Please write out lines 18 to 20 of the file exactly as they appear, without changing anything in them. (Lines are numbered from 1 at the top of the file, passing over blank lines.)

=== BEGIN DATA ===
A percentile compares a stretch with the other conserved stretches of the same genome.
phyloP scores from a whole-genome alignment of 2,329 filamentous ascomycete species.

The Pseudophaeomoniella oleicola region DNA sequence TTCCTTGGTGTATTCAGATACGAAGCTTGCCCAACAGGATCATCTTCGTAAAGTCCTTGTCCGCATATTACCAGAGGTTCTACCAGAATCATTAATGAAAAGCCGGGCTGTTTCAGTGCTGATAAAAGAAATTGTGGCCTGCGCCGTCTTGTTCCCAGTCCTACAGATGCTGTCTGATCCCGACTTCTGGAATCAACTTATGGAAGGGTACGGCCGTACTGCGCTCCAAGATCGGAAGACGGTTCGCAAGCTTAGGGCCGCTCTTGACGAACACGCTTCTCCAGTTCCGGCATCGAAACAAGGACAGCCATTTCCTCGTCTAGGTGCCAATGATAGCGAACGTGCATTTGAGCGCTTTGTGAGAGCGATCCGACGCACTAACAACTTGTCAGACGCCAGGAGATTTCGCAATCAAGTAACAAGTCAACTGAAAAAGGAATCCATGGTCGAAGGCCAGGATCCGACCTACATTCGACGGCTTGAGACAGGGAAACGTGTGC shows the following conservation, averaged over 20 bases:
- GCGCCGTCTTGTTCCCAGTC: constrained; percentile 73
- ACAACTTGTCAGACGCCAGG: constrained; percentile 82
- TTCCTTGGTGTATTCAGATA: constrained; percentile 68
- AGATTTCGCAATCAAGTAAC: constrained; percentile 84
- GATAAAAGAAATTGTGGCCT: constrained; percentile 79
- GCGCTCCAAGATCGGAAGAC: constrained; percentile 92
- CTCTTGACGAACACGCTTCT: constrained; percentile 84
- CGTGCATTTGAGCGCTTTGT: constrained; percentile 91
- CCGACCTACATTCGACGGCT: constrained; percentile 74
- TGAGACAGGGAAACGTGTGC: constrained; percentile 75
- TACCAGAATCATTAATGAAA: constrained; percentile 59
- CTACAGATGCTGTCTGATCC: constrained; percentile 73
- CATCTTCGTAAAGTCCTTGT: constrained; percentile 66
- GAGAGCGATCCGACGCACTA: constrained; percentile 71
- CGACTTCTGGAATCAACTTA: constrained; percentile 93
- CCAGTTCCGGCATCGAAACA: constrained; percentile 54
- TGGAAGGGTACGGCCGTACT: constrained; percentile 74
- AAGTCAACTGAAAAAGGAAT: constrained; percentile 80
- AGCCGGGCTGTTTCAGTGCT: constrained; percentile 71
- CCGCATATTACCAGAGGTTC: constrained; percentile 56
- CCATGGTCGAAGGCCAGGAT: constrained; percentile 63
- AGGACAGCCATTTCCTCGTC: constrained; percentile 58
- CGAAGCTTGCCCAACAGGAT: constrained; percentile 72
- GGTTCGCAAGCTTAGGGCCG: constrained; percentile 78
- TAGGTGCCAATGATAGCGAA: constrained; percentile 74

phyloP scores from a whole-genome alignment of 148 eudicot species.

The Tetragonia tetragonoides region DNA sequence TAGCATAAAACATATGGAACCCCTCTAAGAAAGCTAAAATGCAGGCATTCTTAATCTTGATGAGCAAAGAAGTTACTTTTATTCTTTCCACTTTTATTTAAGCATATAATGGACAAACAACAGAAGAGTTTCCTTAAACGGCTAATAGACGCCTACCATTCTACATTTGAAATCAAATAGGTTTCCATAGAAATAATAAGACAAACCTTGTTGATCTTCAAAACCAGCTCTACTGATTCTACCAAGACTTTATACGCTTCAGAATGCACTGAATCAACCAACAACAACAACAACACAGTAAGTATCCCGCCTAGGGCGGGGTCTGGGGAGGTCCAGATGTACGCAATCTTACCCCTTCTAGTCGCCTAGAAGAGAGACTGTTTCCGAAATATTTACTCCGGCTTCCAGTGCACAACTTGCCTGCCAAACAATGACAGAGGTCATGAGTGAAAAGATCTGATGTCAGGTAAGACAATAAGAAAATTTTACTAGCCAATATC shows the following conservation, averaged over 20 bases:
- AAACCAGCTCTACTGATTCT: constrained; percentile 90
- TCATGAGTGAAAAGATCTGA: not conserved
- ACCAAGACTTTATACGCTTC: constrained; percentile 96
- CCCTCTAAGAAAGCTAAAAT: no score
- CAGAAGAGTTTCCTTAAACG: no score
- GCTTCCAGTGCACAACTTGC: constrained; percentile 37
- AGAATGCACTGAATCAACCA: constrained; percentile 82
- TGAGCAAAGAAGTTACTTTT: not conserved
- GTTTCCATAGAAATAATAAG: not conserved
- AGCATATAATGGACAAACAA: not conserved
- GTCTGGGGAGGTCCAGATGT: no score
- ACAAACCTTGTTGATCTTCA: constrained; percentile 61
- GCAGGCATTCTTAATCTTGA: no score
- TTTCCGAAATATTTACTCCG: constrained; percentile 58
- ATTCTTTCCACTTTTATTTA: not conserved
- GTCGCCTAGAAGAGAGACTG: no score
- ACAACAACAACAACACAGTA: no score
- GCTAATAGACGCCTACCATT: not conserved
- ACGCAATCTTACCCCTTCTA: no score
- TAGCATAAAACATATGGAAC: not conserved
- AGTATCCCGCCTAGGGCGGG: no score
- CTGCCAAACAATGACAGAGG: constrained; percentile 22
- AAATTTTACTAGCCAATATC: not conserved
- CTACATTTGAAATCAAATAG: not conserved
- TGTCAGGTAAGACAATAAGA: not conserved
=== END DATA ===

- CGACTTCTGGAATCAACTTA: constrained; percentile 93
- CCAGTTCCGGCATCGAAACA: constrained; percentile 54
- TGGAAGGGTACGGCCGTACT: constrained; percentile 74